Some will say that, by telling her story, she was inviting criticism and judgment and commentary — that she should have expected it. And for all I know, she was, and she did. But that argument is akin to the one that Jennifer Lawrence has no right to privacy because of her celebrity. Very different stories, obviously, but they share an undertone: If you put yourself out into the world, you are responsible for how people treat you.**

On Oregon

When I originally read Brittany’s story, my first thought was that I was proud to be an Oregonian. I know that I stand in the margin on this issue: a Jesus-follower who advocates for such legislation. But I’m proud to live in a state that (at least some of the time) supports personal liberties.

My stance on physician-assisted suicide legislation has nothing to do with my own convictions or ethics. What it does have to do with are my beliefs about the role of the state in governing morality.

The government should legislate morality when it comes to someone having their rights violated by someone else — rape, murder, and theft all being obvious examples. But the government has no business legislating what you do with your own body. Because here’s the thing: Letting the government enforce personal morality seems like a great idea until their ideologies no longer align with yours. Then you’ve given them power that you can’t ever take back.

My husband put it best: When the state legislates how and when you can end your life, it’s the ultimate expression that you no longer own your body.***

Should we, as caring, compassionate, grace-filled people, put our time and resources toward helping people who we believe are choosing poorly? Of course. Should we provide things like hospice care as an alternative to euthanasia, or rehab for addiction, or support groups for sex workers? Definitely. But should we criminalize these people? Absolutely not.

A final thought

I haven’t read anything about Brittany’s faith, and that makes me hesitant to talk to her as one who is inside the church (which is what most Christian bloggers are doing, in my view). But for whatever reason, Zephaniah 3 was on my heart as I finished writing this post, so I’ll simply end there.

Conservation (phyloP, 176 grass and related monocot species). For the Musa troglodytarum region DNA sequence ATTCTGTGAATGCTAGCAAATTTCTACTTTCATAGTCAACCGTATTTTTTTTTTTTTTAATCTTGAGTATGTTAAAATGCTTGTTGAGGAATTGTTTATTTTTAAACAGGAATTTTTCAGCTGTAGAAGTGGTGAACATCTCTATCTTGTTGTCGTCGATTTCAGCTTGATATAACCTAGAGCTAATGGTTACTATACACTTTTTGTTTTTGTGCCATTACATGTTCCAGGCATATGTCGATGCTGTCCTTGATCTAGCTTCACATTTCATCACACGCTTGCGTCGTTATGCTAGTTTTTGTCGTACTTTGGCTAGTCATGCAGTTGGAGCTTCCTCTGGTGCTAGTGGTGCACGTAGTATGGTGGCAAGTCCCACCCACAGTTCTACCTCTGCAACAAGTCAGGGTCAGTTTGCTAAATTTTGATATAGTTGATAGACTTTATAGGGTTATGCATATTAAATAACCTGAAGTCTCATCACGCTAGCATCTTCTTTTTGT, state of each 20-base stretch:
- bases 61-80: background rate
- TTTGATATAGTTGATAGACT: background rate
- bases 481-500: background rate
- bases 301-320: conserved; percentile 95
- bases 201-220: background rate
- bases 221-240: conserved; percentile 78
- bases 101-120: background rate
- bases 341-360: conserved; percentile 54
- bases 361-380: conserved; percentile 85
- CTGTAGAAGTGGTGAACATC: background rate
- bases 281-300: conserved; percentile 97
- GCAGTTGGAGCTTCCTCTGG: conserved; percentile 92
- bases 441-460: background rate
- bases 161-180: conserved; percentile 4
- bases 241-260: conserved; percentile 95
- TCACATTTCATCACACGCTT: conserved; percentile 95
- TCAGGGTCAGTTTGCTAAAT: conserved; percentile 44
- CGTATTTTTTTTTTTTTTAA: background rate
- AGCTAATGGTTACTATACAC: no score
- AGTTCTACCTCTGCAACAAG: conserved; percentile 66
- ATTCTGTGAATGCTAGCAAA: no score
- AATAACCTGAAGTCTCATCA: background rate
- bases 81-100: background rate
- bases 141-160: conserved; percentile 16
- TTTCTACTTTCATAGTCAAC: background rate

Sing aloud, O daughter of Zion;
shout, O Israel!
Rejoice and exult with all your heart,
O daughter of Jerusalem!
The Lord has taken away the judgments against you;
he has cleared away your enemies.
The King of Israel, the Lord, is in your midst;
you shall never again fear evil.
On that day it shall be said to Jerusalem:
“Fear not, O Zion;
let not your hands grow weak.
The Lord your God is in your midst,
a mighty one who will save;
he will rejoice over you with gladness;
he will quiet you by his love;
he will exult over you with loud singing.”


* On a personal note, I absolutely believe that times of suffering and struggle are times to press into God and seek his face. And this is exactly what many people mean when they say that God won’t give you more than you can bear; what they really mean is God is with you, and for you, and his indwelling Spirit will enable you to persevere when your flesh cannot. But maybe we should say just that instead of offering platitudes and Christian catchphrases.

** Speaking of Jennifer Lawrence, there’s an article going around claiming that a man looking at her nude photos and a man looking at pornography is the same thing. But it’s very, very different. A woman who models for Playboy gives permission for her nude body to be seen by anyone who so desires. Jennifer Lawrence did not. It’s the act of theft that makes one a crime, and the other not.

*** As Jesus followers, we voluntarily surrender our rights to our bodies to Christ. But that’s completely different and separate from surrendering one’s rights to government.